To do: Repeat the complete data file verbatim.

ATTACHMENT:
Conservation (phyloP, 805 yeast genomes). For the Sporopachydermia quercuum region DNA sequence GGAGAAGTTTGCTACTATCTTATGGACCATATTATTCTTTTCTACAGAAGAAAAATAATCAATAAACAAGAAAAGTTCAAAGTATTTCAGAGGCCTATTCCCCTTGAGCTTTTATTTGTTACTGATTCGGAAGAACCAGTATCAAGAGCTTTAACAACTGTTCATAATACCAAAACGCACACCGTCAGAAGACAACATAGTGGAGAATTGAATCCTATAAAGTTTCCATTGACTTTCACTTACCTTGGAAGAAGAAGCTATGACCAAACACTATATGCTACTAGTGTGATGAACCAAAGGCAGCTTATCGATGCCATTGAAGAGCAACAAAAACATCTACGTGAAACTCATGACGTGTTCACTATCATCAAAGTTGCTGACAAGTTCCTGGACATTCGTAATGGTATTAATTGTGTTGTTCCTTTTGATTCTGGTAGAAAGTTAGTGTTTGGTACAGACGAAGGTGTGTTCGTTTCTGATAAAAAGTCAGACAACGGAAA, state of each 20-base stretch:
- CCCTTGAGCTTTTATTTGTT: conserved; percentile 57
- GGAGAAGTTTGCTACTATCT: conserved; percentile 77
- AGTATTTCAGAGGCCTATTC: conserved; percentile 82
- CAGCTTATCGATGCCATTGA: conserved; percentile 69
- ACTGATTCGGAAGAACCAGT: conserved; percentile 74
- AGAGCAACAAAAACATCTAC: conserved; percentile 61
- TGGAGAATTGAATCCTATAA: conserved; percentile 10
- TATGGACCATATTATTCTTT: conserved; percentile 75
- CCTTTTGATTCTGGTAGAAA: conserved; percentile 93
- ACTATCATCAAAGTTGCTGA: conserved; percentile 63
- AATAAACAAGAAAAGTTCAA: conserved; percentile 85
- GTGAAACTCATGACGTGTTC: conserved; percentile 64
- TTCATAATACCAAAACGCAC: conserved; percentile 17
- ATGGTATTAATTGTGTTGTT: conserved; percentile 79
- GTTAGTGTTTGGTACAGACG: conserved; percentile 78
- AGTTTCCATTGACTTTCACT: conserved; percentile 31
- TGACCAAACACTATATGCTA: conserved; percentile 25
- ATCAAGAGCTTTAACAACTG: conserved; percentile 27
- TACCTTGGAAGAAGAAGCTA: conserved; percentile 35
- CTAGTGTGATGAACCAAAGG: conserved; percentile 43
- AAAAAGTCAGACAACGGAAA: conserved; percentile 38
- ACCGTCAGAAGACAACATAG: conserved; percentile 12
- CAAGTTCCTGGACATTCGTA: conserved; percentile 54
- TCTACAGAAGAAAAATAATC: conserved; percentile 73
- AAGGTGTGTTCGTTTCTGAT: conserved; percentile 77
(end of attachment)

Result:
Conservation (phyloP, 805 yeast genomes). For the Sporopachydermia quercuum region DNA sequence GGAGAAGTTTGCTACTATCTTATGGACCATATTATTCTTTTCTACAGAAGAAAAATAATCAATAAACAAGAAAAGTTCAAAGTATTTCAGAGGCCTATTCCCCTTGAGCTTTTATTTGTTACTGATTCGGAAGAACCAGTATCAAGAGCTTTAACAACTGTTCATAATACCAAAACGCACACCGTCAGAAGACAACATAGTGGAGAATTGAATCCTATAAAGTTTCCATTGACTTTCACTTACCTTGGAAGAAGAAGCTATGACCAAACACTATATGCTACTAGTGTGATGAACCAAAGGCAGCTTATCGATGCCATTGAAGAGCAACAAAAACATCTACGTGAAACTCATGACGTGTTCACTATCATCAAAGTTGCTGACAAGTTCCTGGACATTCGTAATGGTATTAATTGTGTTGTTCCTTTTGATTCTGGTAGAAAGTTAGTGTTTGGTACAGACGAAGGTGTGTTCGTTTCTGATAAAAAGTCAGACAACGGAAA, state of each 20-base stretch:
- CCCTTGAGCTTTTATTTGTT: conserved; percentile 57
- GGAGAAGTTTGCTACTATCT: conserved; percentile 77
- AGTATTTCAGAGGCCTATTC: conserved; percentile 82
- CAGCTTATCGATGCCATTGA: conserved; percentile 69
- ACTGATTCGGAAGAACCAGT: conserved; percentile 74
- AGAGCAACAAAAACATCTAC: conserved; percentile 61
- TGGAGAATTGAATCCTATAA: conserved; percentile 10
- TATGGACCATATTATTCTTT: conserved; percentile 75
- CCTTTTGATTCTGGTAGAAA: conserved; percentile 93
- ACTATCATCAAAGTTGCTGA: conserved; percentile 63
- AATAAACAAGAAAAGTTCAA: conserved; percentile 85
- GTGAAACTCATGACGTGTTC: conserved; percentile 64
- TTCATAATACCAAAACGCAC: conserved; percentile 17
- ATGGTATTAATTGTGTTGTT: conserved; percentile 79
- GTTAGTGTTTGGTACAGACG: conserved; percentile 78
- AGTTTCCATTGACTTTCACT: conserved; percentile 31
- TGACCAAACACTATATGCTA: conserved; percentile 25
- ATCAAGAGCTTTAACAACTG: conserved; percentile 27
- TACCTTGGAAGAAGAAGCTA: conserved; percentile 35
- CTAGTGTGATGAACCAAAGG: conserved; percentile 43
- AAAAAGTCAGACAACGGAAA: conserved; percentile 38
- ACCGTCAGAAGACAACATAG: conserved; percentile 12
- CAAGTTCCTGGACATTCGTA: conserved; percentile 54
- TCTACAGAAGAAAAATAATC: conserved; percentile 73
- AAGGTGTGTTCGTTTCTGAT: conserved; percentile 77